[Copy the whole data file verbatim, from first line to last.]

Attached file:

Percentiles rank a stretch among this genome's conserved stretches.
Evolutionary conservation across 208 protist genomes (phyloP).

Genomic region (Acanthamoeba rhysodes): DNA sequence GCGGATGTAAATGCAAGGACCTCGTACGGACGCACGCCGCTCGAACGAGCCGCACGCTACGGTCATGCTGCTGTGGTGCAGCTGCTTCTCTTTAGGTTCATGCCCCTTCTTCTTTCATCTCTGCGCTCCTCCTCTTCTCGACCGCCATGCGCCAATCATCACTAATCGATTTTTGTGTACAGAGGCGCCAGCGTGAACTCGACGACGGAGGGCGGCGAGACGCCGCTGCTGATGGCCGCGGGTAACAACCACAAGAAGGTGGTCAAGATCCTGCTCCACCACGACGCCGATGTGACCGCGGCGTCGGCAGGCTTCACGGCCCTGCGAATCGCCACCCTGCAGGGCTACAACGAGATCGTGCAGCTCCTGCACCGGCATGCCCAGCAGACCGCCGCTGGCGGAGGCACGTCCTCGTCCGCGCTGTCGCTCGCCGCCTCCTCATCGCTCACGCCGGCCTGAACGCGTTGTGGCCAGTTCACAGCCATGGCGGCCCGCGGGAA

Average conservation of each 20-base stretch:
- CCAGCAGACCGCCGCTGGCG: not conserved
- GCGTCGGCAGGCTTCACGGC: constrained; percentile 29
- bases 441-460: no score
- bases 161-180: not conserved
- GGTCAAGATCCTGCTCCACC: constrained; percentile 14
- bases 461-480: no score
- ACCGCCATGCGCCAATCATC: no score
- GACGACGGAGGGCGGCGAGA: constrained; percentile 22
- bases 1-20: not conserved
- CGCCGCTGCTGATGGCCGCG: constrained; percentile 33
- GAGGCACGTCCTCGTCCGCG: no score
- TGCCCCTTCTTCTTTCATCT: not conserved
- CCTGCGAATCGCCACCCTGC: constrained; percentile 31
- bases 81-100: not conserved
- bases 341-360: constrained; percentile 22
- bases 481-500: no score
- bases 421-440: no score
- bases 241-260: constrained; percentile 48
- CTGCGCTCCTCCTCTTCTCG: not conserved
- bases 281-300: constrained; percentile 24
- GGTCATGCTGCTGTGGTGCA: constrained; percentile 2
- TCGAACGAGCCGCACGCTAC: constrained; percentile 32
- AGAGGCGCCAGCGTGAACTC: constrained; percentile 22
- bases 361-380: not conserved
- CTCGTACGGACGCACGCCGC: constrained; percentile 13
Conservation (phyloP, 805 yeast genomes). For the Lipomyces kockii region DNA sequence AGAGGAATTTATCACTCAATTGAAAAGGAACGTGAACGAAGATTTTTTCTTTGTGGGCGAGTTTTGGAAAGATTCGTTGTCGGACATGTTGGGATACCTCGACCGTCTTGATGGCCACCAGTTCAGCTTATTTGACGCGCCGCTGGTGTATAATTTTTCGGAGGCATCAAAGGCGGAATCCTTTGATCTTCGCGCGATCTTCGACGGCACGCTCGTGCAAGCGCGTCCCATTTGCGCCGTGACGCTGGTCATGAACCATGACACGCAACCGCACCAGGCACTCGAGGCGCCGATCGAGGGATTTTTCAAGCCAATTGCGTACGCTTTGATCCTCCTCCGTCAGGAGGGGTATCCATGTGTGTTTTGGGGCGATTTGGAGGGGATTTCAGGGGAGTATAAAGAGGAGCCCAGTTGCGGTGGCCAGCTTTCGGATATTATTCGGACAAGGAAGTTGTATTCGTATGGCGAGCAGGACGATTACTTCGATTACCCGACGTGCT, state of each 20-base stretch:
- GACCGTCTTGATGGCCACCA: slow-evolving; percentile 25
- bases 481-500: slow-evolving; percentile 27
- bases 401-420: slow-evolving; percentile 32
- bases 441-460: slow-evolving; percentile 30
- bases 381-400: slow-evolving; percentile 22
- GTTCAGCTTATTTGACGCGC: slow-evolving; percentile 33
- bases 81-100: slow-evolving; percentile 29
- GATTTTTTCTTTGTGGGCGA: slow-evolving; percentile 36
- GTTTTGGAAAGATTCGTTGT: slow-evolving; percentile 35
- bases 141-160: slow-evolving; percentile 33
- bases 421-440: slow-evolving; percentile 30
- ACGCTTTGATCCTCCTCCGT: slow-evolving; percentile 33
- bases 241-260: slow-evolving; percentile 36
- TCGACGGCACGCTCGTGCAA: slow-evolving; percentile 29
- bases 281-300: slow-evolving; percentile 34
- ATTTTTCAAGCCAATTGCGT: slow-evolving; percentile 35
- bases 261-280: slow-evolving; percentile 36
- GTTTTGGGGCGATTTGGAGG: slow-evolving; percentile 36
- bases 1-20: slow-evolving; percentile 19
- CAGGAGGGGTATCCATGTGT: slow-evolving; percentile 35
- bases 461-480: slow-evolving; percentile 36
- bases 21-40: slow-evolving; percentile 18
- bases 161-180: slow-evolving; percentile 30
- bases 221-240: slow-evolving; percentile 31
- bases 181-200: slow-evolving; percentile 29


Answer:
Percentiles rank a stretch among this genome's conserved stretches.
Evolutionary conservation across 208 protist genomes (phyloP).

Genomic region (Acanthamoeba rhysodes): DNA sequence GCGGATGTAAATGCAAGGACCTCGTACGGACGCACGCCGCTCGAACGAGCCGCACGCTACGGTCATGCTGCTGTGGTGCAGCTGCTTCTCTTTAGGTTCATGCCCCTTCTTCTTTCATCTCTGCGCTCCTCCTCTTCTCGACCGCCATGCGCCAATCATCACTAATCGATTTTTGTGTACAGAGGCGCCAGCGTGAACTCGACGACGGAGGGCGGCGAGACGCCGCTGCTGATGGCCGCGGGTAACAACCACAAGAAGGTGGTCAAGATCCTGCTCCACCACGACGCCGATGTGACCGCGGCGTCGGCAGGCTTCACGGCCCTGCGAATCGCCACCCTGCAGGGCTACAACGAGATCGTGCAGCTCCTGCACCGGCATGCCCAGCAGACCGCCGCTGGCGGAGGCACGTCCTCGTCCGCGCTGTCGCTCGCCGCCTCCTCATCGCTCACGCCGGCCTGAACGCGTTGTGGCCAGTTCACAGCCATGGCGGCCCGCGGGAA

Average conservation of each 20-base stretch:
- CCAGCAGACCGCCGCTGGCG: not conserved
- GCGTCGGCAGGCTTCACGGC: constrained; percentile 29
- bases 441-460: no score
- bases 161-180: not conserved
- GGTCAAGATCCTGCTCCACC: constrained; percentile 14
- bases 461-480: no score
- ACCGCCATGCGCCAATCATC: no score
- GACGACGGAGGGCGGCGAGA: constrained; percentile 22
- bases 1-20: not conserved
- CGCCGCTGCTGATGGCCGCG: constrained; percentile 33
- GAGGCACGTCCTCGTCCGCG: no score
- TGCCCCTTCTTCTTTCATCT: not conserved
- CCTGCGAATCGCCACCCTGC: constrained; percentile 31
- bases 81-100: not conserved
- bases 341-360: constrained; percentile 22
- bases 481-500: no score
- bases 421-440: no score
- bases 241-260: constrained; percentile 48
- CTGCGCTCCTCCTCTTCTCG: not conserved
- bases 281-300: constrained; percentile 24
- GGTCATGCTGCTGTGGTGCA: constrained; percentile 2
- TCGAACGAGCCGCACGCTAC: constrained; percentile 32
- AGAGGCGCCAGCGTGAACTC: constrained; percentile 22
- bases 361-380: not conserved
- CTCGTACGGACGCACGCCGC: constrained; percentile 13
Conservation (phyloP, 805 yeast genomes). For the Lipomyces kockii region DNA sequence AGAGGAATTTATCACTCAATTGAAAAGGAACGTGAACGAAGATTTTTTCTTTGTGGGCGAGTTTTGGAAAGATTCGTTGTCGGACATGTTGGGATACCTCGACCGTCTTGATGGCCACCAGTTCAGCTTATTTGACGCGCCGCTGGTGTATAATTTTTCGGAGGCATCAAAGGCGGAATCCTTTGATCTTCGCGCGATCTTCGACGGCACGCTCGTGCAAGCGCGTCCCATTTGCGCCGTGACGCTGGTCATGAACCATGACACGCAACCGCACCAGGCACTCGAGGCGCCGATCGAGGGATTTTTCAAGCCAATTGCGTACGCTTTGATCCTCCTCCGTCAGGAGGGGTATCCATGTGTGTTTTGGGGCGATTTGGAGGGGATTTCAGGGGAGTATAAAGAGGAGCCCAGTTGCGGTGGCCAGCTTTCGGATATTATTCGGACAAGGAAGTTGTATTCGTATGGCGAGCAGGACGATTACTTCGATTACCCGACGTGCT, state of each 20-base stretch:
- GACCGTCTTGATGGCCACCA: slow-evolving; percentile 25
- bases 481-500: slow-evolving; percentile 27
- bases 401-420: slow-evolving; percentile 32
- bases 441-460: slow-evolving; percentile 30
- bases 381-400: slow-evolving; percentile 22
- GTTCAGCTTATTTGACGCGC: slow-evolving; percentile 33
- bases 81-100: slow-evolving; percentile 29
- GATTTTTTCTTTGTGGGCGA: slow-evolving; percentile 36
- GTTTTGGAAAGATTCGTTGT: slow-evolving; percentile 35
- bases 141-160: slow-evolving; percentile 33
- bases 421-440: slow-evolving; percentile 30
- ACGCTTTGATCCTCCTCCGT: slow-evolving; percentile 33
- bases 241-260: slow-evolving; percentile 36
- TCGACGGCACGCTCGTGCAA: slow-evolving; percentile 29
- bases 281-300: slow-evolving; percentile 34
- ATTTTTCAAGCCAATTGCGT: slow-evolving; percentile 35
- bases 261-280: slow-evolving; percentile 36
- GTTTTGGGGCGATTTGGAGG: slow-evolving; percentile 36
- bases 1-20: slow-evolving; percentile 19
- CAGGAGGGGTATCCATGTGT: slow-evolving; percentile 35
- bases 461-480: slow-evolving; percentile 36
- bases 21-40: slow-evolving; percentile 18
- bases 161-180: slow-evolving; percentile 30
- bases 221-240: slow-evolving; percentile 31
- bases 181-200: slow-evolving; percentile 29